Book Review: The Verdict ( 2020) By Osman Haneef
“One always feels Pakistan before one sees it.”
I was curious about how the writer would address the subject of blasphemy in his debut novel, ‘The Verdict.’ He’s done it well through the vehicle of fiction. One expected an uneasy tentativeness to pervade the story, but happily that’s not the case.
Without giving too much away, the story revolves around Sikander, a young U.S. trained lawyer who returns to Pakistan after many years abroad. He finds himself taking up the case of a young Christian boy and at the same time meets a former flame who he met in the U.S., and now an accomplished lawyer. There are elements of magical realism that bring up philosophical questions about free will and fate that gives the story an interesting touch.
The Verdict has quite a lot to say, and does so without getting caught up going overboard on one topic. In doing so, the writer addresses a myriad of areas; justice, blasphemy, human rights, interrelationships, corruption, unrequited love and death. All these aspects play an important part in the story. Also, the non-linear style to the story lends a sense of anticipation to the characters and the plot.
Quetta as a setting and backdrop within the story is both refreshing and inclusive. I liked the writer’s choice of setting given that I am familiar with the place. “Quetta is no longer the place it used to be”. The reader can sense a subtle sense of humour and innuendo at play in the writing when the author observes, “Unlike the rest of the city, the cantonment had manicured lawns, parks and sidewalks. It felt like another country.”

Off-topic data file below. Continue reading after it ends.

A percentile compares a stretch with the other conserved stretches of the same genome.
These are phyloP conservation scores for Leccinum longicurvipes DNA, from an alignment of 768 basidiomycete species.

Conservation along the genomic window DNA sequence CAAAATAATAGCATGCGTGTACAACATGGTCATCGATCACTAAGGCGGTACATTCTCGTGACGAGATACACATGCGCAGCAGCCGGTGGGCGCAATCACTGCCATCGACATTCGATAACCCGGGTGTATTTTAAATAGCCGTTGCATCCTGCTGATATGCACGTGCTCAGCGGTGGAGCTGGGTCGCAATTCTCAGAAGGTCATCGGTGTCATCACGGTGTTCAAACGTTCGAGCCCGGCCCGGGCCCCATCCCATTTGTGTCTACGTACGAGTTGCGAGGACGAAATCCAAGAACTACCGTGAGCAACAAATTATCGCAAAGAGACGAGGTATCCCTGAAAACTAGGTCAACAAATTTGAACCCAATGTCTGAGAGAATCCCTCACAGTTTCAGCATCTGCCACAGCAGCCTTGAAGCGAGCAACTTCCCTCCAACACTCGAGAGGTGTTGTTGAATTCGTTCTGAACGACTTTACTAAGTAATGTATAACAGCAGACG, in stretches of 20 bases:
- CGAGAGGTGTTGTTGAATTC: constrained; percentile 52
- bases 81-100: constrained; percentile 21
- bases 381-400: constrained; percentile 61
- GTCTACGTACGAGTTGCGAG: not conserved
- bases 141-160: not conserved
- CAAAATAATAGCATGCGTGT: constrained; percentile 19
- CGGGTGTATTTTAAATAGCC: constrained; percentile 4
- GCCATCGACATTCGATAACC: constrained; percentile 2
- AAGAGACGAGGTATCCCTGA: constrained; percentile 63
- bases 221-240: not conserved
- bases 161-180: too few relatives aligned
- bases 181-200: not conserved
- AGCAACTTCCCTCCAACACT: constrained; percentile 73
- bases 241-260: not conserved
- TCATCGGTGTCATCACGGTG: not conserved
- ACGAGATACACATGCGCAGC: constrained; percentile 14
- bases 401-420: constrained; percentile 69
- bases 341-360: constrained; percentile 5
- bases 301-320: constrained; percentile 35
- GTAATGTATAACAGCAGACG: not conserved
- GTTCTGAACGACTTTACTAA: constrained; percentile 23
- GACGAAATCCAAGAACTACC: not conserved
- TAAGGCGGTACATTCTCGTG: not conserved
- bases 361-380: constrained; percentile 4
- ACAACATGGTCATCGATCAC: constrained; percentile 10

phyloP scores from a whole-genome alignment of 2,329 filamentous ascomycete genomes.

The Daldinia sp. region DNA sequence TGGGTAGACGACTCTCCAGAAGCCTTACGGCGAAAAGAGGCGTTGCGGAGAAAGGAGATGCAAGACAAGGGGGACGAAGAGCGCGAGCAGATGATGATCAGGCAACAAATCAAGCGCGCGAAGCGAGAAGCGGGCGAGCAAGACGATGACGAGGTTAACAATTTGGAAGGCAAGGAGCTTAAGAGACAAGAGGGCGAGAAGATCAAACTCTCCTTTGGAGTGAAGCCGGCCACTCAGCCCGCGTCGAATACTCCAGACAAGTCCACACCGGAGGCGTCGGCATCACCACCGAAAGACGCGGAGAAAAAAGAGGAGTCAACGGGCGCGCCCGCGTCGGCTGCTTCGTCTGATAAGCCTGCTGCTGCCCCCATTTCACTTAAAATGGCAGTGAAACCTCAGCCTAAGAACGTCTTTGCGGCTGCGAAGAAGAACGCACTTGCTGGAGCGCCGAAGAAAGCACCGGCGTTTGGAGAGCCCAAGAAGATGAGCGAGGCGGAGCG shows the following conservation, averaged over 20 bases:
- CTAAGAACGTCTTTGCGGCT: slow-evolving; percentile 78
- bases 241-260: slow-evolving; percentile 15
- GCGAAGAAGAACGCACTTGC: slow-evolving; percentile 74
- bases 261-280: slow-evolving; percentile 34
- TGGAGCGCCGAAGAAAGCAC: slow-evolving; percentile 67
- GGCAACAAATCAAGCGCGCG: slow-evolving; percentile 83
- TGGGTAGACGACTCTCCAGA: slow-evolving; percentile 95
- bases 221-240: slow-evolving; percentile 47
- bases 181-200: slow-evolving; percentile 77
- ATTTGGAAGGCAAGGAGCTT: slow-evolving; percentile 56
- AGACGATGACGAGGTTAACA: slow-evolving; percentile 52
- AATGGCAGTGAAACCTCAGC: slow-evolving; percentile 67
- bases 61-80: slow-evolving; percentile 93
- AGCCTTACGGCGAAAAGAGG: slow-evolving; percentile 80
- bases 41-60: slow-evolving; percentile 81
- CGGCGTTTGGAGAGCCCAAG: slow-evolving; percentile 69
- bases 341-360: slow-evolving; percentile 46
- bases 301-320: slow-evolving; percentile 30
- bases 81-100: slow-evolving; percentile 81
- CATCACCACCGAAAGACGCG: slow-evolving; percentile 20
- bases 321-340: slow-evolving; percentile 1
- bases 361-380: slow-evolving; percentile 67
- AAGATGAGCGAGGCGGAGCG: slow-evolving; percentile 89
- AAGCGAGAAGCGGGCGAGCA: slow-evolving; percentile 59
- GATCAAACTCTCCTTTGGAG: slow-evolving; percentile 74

A sense of division and duality also exists in relationships between some characters. Sanah’s husband Fazeel seems to symbolically represent the military whereas Sikander represents civil society, but this may not have been the author’s intention.
An insightful quote from the court judge telling Sikander privately, “You are from here but you are also not from here,” letting him know that he is too naïve to understand how things work. This is partly because he has lived abroad and is straightforward. Unlike Atticus Finch in ‘To Kill A Mockingbird’ who comes across as a savior, Sikander is not looking to be one. His intentions have to do with his sense of guilt and misbehavior towards Ahbey, who had brought him up, and whose grandson was accused of blasphemy. “He told himself that he had come for her. Had he actually come for himself?”